Friday Night & Beyond: Insights on Shalom Aleichem (Plus Text & Audio)

Friday Night & Beyond: Insights on Shalom Aleichem (Plus Text & Audio)

This thorough excerpt from “Friday Night and Beyond” by Lori Palatnik provides meaningful explanations as to why Shalom Aleichem is recited at the beginning of the Shabbat evening meal. Complete with the Hebrew, English and transliterated texts, an audio recording of the popular, upbeat version composed by Rabbi Shmuel Brazil in 1985, and personal reflections, this is a great resource for beginners. Lori Palatnik is a writer, Jewish educator and the Founding Director of The Jewish Women’s Renaissance Project, an international initiative that brings thousands of women to Israel for inspirational trips.

Welcoming the angels before the start of the Friday night meal

The table is set with the finest china, crystal, and silver. (When it comes to Shabbat, nothing is saved for a special occasion, for this is the special occasion!) Those who went to shul have now returned, and the room is filled with the warm sounds of Good Shabbos greetings. Everyone is invited to the table, as we begin the meal with song.

Shalom Aleichem! — the traditional greeting used when two Jews meet, and the name of the song that begins the Shabbat meal Friday night. Shalom Aleichem — May peace be upon you.

Shalom … peace … from the Hebrew word shalem, which means complete.

On the most basic level, by singing this song, we are asking God to bless our home with peace; that there should be no conflict between friends or family, especially on Shabbat.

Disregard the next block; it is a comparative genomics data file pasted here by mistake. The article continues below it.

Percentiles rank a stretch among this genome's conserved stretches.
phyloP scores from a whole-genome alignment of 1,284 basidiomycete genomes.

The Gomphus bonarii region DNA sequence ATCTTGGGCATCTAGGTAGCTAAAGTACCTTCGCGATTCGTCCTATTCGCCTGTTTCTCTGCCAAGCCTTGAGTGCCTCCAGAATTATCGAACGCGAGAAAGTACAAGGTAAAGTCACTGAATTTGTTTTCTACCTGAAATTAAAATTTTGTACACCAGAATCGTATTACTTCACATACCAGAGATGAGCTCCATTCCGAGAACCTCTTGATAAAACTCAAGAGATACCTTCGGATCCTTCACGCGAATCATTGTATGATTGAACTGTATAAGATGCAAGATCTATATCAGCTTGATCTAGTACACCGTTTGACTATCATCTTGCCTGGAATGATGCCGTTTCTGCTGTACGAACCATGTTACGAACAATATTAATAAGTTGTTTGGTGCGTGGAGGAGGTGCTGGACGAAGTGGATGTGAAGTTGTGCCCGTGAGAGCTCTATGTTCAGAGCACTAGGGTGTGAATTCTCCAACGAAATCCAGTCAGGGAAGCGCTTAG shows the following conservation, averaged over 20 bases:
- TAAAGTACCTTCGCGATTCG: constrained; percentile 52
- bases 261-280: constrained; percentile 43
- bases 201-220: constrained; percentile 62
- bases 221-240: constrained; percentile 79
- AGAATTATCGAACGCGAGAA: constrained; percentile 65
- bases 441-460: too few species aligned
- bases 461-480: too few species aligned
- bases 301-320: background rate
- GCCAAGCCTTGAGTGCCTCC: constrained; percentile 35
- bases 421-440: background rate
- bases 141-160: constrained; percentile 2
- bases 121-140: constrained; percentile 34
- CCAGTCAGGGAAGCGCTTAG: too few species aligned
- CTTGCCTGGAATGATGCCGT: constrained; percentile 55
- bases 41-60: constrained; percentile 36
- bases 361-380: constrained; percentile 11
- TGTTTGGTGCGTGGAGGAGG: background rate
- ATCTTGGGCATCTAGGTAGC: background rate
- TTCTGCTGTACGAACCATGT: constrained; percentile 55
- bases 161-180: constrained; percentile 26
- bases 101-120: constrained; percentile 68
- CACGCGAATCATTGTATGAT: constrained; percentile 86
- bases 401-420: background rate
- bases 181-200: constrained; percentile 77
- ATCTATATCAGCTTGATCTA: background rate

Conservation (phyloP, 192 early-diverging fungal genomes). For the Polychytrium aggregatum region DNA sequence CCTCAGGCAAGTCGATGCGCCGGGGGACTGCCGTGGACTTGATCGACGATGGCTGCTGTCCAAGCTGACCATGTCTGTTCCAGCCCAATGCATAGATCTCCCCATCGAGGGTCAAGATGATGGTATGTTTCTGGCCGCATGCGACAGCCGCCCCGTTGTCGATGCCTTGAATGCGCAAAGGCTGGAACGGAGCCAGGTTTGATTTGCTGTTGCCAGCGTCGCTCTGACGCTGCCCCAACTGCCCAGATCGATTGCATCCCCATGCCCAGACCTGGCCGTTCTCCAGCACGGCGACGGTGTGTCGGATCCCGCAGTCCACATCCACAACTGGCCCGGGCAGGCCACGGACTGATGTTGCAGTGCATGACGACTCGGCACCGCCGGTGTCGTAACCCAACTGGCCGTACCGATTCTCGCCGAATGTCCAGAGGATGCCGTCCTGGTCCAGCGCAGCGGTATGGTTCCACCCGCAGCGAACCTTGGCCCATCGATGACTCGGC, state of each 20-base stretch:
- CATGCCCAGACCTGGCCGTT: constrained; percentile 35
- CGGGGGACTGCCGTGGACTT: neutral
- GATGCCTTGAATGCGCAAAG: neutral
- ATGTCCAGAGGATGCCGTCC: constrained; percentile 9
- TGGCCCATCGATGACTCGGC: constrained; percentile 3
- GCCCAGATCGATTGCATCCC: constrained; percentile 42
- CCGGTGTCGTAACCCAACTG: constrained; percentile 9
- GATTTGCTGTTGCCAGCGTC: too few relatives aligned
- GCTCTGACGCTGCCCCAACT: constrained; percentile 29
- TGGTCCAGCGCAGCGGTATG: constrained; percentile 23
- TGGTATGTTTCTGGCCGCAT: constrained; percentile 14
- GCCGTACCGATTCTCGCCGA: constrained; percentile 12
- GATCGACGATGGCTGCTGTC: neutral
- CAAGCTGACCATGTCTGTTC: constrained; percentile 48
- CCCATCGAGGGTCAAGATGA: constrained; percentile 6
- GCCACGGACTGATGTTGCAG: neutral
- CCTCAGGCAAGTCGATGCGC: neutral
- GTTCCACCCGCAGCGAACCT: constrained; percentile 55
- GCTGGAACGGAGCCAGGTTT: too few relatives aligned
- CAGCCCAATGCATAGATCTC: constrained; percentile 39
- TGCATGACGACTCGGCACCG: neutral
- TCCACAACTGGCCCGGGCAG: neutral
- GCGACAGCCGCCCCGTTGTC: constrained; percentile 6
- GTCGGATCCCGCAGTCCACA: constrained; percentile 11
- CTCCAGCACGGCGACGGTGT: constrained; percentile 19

The Talmud says that when a person comes homes from shul on Friday night, he is accompanied by two angels — a good angel and a bad angel. If the table is beautifully set and there is a peaceful atmosphere in the home, then the good angel says, So may it be next week, and the bad angel is forced to say, Amen — so may it be! But if the house is a mess (both physically and emotionally), then the bad angel says, So may it be next week, and the good angel is forced to say, Amen!

Yet on another level, we are asking for completeness: that we should truly feel that we lack nothing — that the world is complete on Shabbat. We sit back in awe at this revelation. Our weekday work is done.

The only work now is the work of Shabbat, which is something much deeper and often much harder to attain — that is working on oneself, on real completeness, the achievement of a more ideal sense of self.

On Shabbat, one is no longer split. During the week there is the working you, the family you, the day-to-day you. But on Shabbat you are focused, with everything in harmony: family, learning, joy of life…


Each verse is customarily sung three times:



“I remember a lot of things from my first Shabbat experiences, but the thing that stands out in my mind the most is the singing. Back home, the only time I remember sitting around singing as a family was when a birthday cake was being brought in. So when I sat at a Shabbat table and heard the singing of Shalom Aleichem with everyone, young and old, joining in, it brought tears to my eyes. I thought, I want this, too, one day at my own Shabbat table.”

* * *

“I really feel that music is the key to Shabbat. It opens up the heavens. And you don’t even have to know the words — just hum and sway along and you can feel the power of a Shabbat song.”